Bright Future for Home 3-D Display Technology

The Illinois based Company TDVision is proposing Hollywood studios a way to make current Blu-ray Disc movies appear in three dimensions (3-D). Watching a car chase on a conventional TV has a world of difference when compared to watching movies in 3-D, where the viewer can feel like he or she are actually part in a scene.

Philips 3D display at CES 2008
Philips 3D display at CES 2008 –
no special glasses required

“There is going to be an evolution here, and it will take a little bit of time, but it is similar to the high definition television (HDTV) transition,” says Mitsubishi’s Frank DeMartin. “With HD, there was no content at all. Here we have quite a bit of content available. The next wave will be on the home-video front.”

By the end of the year, more than 1 million 3-D ready HDTVs, primarily from Mitsubishi and Samsung, will be used in U.S. homes. These sets can display standard HD video and be connected to 3-D sources. Mitsubishi’s newest 3-D ready, 65-inch LaserVue set is planed to be released to the market this summer, with a 73-inch model to follow.

In June, Mitsubishi announced a 3-D content deal with PC graphics card maker Nvidia and media server company Aspen Media Products. Later this year the first releases will emerge with computer games such as Electronic Arts’ Madden NFL, Tiger Woods PGA Tour, and FIFA Soccer. A competing 3-D package from Dynamic Digital Depth (DDD) named TriDef 3D Experience, has developed a successful 3-D PC game called “BioShock”, and the 2005 Disney movie, ”The Adventures of Sharkboy and Lavagirl”.

At the InfoComm AV trade show in Las Vegas, several other companies had also shown advanced 3D display technologies. Philips, for example, announced several new 3-D displays, including a 52-inch LCD screen that does not require glasses for viewing. The first home 3-D projector developed by the Norwegian firm Projectiondesign was also shown and due to reach the market later this year.

“There is a real significant push from the creative community,” says Doug Darrow of Texas Instruments, which makes video chips for 3-D-capable digital projectors.

“It costs studios more to make 3-D movies, so there’s ‘a high level of enthusiasm’ for 3-D movies that consumers also can watch at home on high-definition (HD) TVs”, says Chris Chinnock of the recently formed 3D@Home Consortium.

Philips 3D wall - are 3D Blu-ray to become mainstream next?
Philips 3D wall – are 3D Blu-ray
to become mainstream next?

Home video accounts for three-fourths of Hollywood’s $35.5 billion annual revenue, including $16 billion in DVD sales. “3-D is a nice driver in theaters,” Chinnock says, “but it needs a path to the home.” On the agenda for the consortium, whose members include Disney, Universal, Philips, Samsung, Sony, Thomson, and IMAX are the various types of 3-D technologies and home-delivery methods.

Old-school paper glasses used red and blue lenses to create a grainy three-dimensional image. Current experimentation focuses on home movies and games that can be viewed with sophisticated glasses (like those used in theaters) directing different images to the left and right eye. Live test broadcasts of sports events have already taken place. Also in development are 3-D displays that can be viewed without headgear at all; professional 3D technology which can be seen without specialized glasses have been around for several years but prices for the technology remain exceedingly high.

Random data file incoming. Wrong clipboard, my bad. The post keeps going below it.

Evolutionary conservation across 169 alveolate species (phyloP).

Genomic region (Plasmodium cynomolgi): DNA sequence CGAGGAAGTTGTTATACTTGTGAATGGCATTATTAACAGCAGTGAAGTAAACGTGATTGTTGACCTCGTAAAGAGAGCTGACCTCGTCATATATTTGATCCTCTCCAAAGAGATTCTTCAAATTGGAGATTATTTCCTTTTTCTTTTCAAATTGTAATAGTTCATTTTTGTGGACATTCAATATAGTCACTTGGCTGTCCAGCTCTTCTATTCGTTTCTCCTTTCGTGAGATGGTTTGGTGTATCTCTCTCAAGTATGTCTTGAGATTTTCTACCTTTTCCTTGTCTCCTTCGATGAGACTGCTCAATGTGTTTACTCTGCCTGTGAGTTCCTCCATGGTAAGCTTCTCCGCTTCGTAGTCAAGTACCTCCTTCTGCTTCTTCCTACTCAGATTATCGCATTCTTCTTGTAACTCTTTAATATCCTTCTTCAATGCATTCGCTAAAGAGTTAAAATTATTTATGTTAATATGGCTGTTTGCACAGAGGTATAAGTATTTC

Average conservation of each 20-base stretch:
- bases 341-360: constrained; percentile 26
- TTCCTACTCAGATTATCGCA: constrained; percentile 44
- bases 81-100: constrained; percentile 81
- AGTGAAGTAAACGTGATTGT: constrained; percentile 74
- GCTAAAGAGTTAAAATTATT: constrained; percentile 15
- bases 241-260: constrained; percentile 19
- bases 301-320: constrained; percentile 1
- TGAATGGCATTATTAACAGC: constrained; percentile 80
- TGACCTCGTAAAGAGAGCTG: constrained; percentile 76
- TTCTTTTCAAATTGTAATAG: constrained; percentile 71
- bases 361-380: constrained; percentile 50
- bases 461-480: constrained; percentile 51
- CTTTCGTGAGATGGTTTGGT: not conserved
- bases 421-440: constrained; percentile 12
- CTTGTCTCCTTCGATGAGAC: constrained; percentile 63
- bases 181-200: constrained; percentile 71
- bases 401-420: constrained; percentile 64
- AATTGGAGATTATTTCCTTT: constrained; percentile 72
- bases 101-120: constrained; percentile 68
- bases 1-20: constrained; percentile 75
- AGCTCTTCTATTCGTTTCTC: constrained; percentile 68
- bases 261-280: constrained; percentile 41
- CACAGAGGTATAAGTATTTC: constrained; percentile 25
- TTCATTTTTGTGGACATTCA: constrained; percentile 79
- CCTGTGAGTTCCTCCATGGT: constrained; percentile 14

3-D has the potential “to revitalize the industry,” says Phil Swann of TVPredictions.com. Watching something in high-definition makes you feel like you are there, but watching something in 3-D HD makes you feel like you can reach out and touch what is there. Needless to say, this makes advertisers giddy with excitement as they contemplate viewers becoming more involved with the products they see on screen.

With all the new 3-D movies in the works, there will be plenty of blockbuster content available for home users. “Hannah Montana & Miley Cyrus: Best of Both Worlds 3-D Concert” which was shown in 3-D theatres earlier this year, will be the first 3-D Blu-ray Disc when it is released August 19th, 2008. Both the $36 Blu-ray Disc and $35 two-disc DVD versions come with 3-D glasses.

You can also check out our article about MIT’s Interactive 3D Virtual Environment, which you can find here. Anothervideo glasses solution recently covered by TFOT is Lumus, a new type of compact see-through digital eyeglass which was also presented at CES 2008. TFOT covered several advanced display technologies including the Perspecta Spatial 3-D System, IO2 Technology’s Heliodisplay Floating Display and more recently Sony’s XEL-1 OLED TV and electronic paper.

Additional information can be obtained at Blu-ray’s official website.

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